His electron microscope analysis shows the Egyptians didn’t use clay in the geopolymer mixture, as Davidovits proposed, but a diatomaceous earth, a naturally occurring, commonly found soft sedimentary rock formed from the fossilized remains of algae.
Barosum concludes that Egyptians used both man-mad cast blocks along with limestone block quarried in combination, which would make the traditional theory partly correct.
Watershed Materials, with the help of the National Science Foundation, has been exploring just that. Two phases of SBIR grants have been applied toward creating durable concrete masonry from the geopolymerization of alumina silicates found naturally in common earthen materials.
If we’re successful, we may be able to revive part of the science that allowed the Egyptians to make man-made stones so durable that they’ve not only lasted for over 4,000 years but have also fooled modern historians by appearing identical to geologically formed, quarried rock.
A professor of material sciences at Massachusetts Institute of Technology modified/added to Davidovits’s theory and Barsoum’s research.
Hobb’s students reverse engineered a geopolymer made from crushed limestone, kaolinite, silica, and natron salts.
When water is present, natron salts become alkaline, which induces a geopolymer reaction.
The Romans were another one that used geopolymer casings in their structural wonders.
Pantheon in Rome stands as the largest dome still holding strong 2,000 years later.
The Romans formed a type of geopolymer, which includes a type of volcanic ash in their mixture. They combined volcanic ash mined from places like the island of Pozzollo abundant with lime and can make a strong concrete at a low temperature (which the Romans didn’t have tech to heat up 2,000 degrees like today with modern Portland geopolymer concrete).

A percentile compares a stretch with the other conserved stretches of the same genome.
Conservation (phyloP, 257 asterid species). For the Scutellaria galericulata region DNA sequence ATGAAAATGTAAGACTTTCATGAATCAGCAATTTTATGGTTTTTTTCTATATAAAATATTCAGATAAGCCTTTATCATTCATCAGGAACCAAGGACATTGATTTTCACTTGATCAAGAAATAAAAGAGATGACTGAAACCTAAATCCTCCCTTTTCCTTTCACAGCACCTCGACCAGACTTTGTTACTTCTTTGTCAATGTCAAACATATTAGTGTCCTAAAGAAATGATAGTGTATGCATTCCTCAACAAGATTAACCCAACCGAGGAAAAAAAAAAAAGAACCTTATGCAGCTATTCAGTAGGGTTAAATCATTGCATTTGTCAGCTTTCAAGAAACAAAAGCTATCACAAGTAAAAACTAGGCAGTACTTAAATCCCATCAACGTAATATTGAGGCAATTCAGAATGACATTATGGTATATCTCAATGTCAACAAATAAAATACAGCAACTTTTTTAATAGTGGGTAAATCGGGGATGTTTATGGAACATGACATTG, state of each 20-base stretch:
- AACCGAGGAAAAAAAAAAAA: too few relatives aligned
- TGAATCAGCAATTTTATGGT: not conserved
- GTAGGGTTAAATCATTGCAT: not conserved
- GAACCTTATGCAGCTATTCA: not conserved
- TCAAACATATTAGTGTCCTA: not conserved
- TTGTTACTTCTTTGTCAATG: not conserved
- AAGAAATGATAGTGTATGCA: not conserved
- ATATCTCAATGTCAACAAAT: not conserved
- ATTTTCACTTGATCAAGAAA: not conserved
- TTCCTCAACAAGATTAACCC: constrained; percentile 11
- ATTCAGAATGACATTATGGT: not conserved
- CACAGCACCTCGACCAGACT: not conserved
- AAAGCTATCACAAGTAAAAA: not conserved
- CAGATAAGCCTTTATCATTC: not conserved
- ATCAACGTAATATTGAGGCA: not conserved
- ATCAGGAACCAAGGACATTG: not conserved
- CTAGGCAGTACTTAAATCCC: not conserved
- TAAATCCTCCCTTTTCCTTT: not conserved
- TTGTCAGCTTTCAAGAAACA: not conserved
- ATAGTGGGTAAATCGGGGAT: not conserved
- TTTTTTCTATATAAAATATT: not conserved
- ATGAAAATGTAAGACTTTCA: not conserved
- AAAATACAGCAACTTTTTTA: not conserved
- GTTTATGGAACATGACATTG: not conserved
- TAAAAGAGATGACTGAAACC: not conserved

The Romans are often cited as inventing concrete, and they surely perfected its use. The Pantheon in Rome is to this day the largest unreinforced concrete dome, still standing 2,000 years later.
The Romans couldn’t have made a concrete of the type we make today—they didn’t have kilns capable of super heating limestone to 2,000+ degrees Fahrenheit. Rather, the Romans pioneered a form of geopolymer concrete.
Other Ancient Locations Which Are Thought To Use Geopolymers
Pumapunka is another megalithic site which have seemingly awe aspiring technology.
It’s speculated that the organic material is some kind of extract from local plants that was added into andesite sand to form a type of cement.
They studied a red sandstone and andesite under an electronic microscope and the result showed an artificial creation possibly using a ferro-sialate polymer.
They thought they hardened the sandstone and the andesite for months before they use them in their massive monuments.
“Carbon-based organic matter does not exist in a volcanic rock formed at high temperatures because they are vaporized. It is impossible to find it in andesite rock.
And because we found organic matter inside the volcanic andesitic stone, scientists will have the opportunity to carry out a Carbon-14 dating analysis and provide the exact age of the monuments,” Luis Huaman, a geologist at Universidad Catolica San Pablo, Arequipa, Peru, said in a statement
3 megalithic blocks weighing anywhere from 130 to 180 tonne each from Pumapunku, Bolivia is comparable to other geological sandstones from the area.
The 3 tests that were performed were the scanning electron microscopy (SEM) and energy dispersive X-ray spectroscopy (EDS) and X-ray powder diffraction (XRD) which revealed geopolymers created this sandstone of the megalithic blocks.
The blocks studied were from the Kalla-Marka geological site, which was cemented to an amorphous ferro-sialate geopolymer matrix formed by human activity along with some extra alkaline salt (natron) from the Laguna Cachi in Altiplano Bolivia.
This study aims to present an extensive and detailed review on the reaction mechanisms of alkali–activated materials, dividing them into two large groups, depending on the amount of calcium oxide contained in its chemical composition.
Materials with reduced amounts of calcium (Ca / (Si + Al) <1) are defined as precursors of low calcium content, also named as geopolymers, and are therefore predominantly aluminum silicates.